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Flying Cars
Question
A colleague shared this link to a flying car that’s now street legal in the Netherlands and developed and manufactured by PAL-V a Dutch company.  Its not a VTOL aircraft as it still needs a runway, but it’s a start in the right direction.

I know we now have Urban Air Mobility vehicles in development/test and if you didn’t manage to see the IET Aerospace/ADS webinar on this topic back in June, then you can still register to watch OnDemand.
 There’s also further resources on UAMs on the Flight Crowd website on UAMs which you may find interesting.

Being a sci-fi fan, I’ve always wished I could have one of the cars that feature in the two Blade Runner films, i.e. the original with Harrison Ford and the latest version with Ryan Gosling.  Just being able to do a VTOL and get out of a traffic jam would be great.  Al the thought of being able to fly at low levels interests me as well, as being into archaeology the idea of being able to view archaelolgical sites from the air would be excellent.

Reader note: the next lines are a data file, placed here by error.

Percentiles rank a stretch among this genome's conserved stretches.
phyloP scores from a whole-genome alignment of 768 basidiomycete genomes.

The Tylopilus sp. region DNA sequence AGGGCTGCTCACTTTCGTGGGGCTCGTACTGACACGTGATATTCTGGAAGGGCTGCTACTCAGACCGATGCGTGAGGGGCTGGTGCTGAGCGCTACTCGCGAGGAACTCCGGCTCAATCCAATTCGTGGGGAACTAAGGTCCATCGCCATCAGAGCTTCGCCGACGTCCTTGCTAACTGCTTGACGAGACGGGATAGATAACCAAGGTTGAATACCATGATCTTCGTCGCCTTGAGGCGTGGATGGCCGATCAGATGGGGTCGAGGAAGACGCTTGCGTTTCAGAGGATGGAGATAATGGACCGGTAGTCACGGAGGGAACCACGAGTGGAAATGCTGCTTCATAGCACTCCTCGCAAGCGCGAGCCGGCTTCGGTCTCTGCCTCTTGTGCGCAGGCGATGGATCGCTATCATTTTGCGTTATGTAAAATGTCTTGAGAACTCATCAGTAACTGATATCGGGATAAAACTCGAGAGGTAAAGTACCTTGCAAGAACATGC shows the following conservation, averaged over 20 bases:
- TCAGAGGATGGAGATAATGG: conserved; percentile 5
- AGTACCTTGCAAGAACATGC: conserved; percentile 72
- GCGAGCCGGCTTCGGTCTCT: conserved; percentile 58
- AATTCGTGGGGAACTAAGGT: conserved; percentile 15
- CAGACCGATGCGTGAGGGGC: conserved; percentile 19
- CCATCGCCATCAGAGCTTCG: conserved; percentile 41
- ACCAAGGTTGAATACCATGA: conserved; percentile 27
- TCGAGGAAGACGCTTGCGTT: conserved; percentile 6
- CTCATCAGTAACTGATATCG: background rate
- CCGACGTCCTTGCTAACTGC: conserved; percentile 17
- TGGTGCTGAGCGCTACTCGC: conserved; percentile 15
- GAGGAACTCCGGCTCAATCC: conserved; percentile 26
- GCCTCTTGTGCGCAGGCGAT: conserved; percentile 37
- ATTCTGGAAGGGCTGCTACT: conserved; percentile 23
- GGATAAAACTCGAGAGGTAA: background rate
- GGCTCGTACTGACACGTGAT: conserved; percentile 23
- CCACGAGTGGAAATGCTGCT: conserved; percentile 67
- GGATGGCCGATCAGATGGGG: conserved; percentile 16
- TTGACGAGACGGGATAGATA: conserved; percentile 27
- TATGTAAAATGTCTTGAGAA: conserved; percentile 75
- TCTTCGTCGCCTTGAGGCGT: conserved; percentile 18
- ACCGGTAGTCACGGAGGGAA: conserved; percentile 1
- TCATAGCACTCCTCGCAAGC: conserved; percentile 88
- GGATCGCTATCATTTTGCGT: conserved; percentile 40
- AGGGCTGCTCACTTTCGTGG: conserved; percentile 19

Looking ahead how far off we are in relation to the reality of a true flying car like the one in Blade Runner, is that too far off in the future or something that may be possible in this decade?

Finally, what’s your favourite movie ‘flying car’?  Does the De Lorean in the Back to the Future films count? 


 
2 Replies
Lisa Miles
1268 Posts
Mmm good question Deborah... 🤔

When someone says 'flying car' my immediate thought is Chitty Chitty Bang Bang but to be honest I still can't watch that film without hiding behind the sofa when a certain character appears on screen... 😱

I kinda like the flying taxi 'driven' by Bruce Willis in The Fifth Element but obviously the all time favourite has to be the De Lorean in Back to the Future... 😊
TonyM
2 Posts
A flying car which was basically a small, single seat airplane with demountable wings provision for driving and steering road wheels, and needed a straight runway (or road) for takeoff and landing, like the Dutch one, was built in USA in the 1950s (Aerocar?).
To achieve something like a Blade Runner car - or one as illustrated in many recent concept designs for urban air transport, you would now be looking at an enclosed, person-rated quad- or multi-copter drone design - and some already exist.
The problem is that providing for vertical lift requires much more power than is needed for regular airplanes, and making provision for forward movement requires tilting the whole machine or - like the US Osprey - tilting the wingtip rotor/propeller pods, which adds more weight.
You might expect prototypes within the next 10 years, but a lot depends on the development of new batteries with much bigger energy density than the present Li-ion types.

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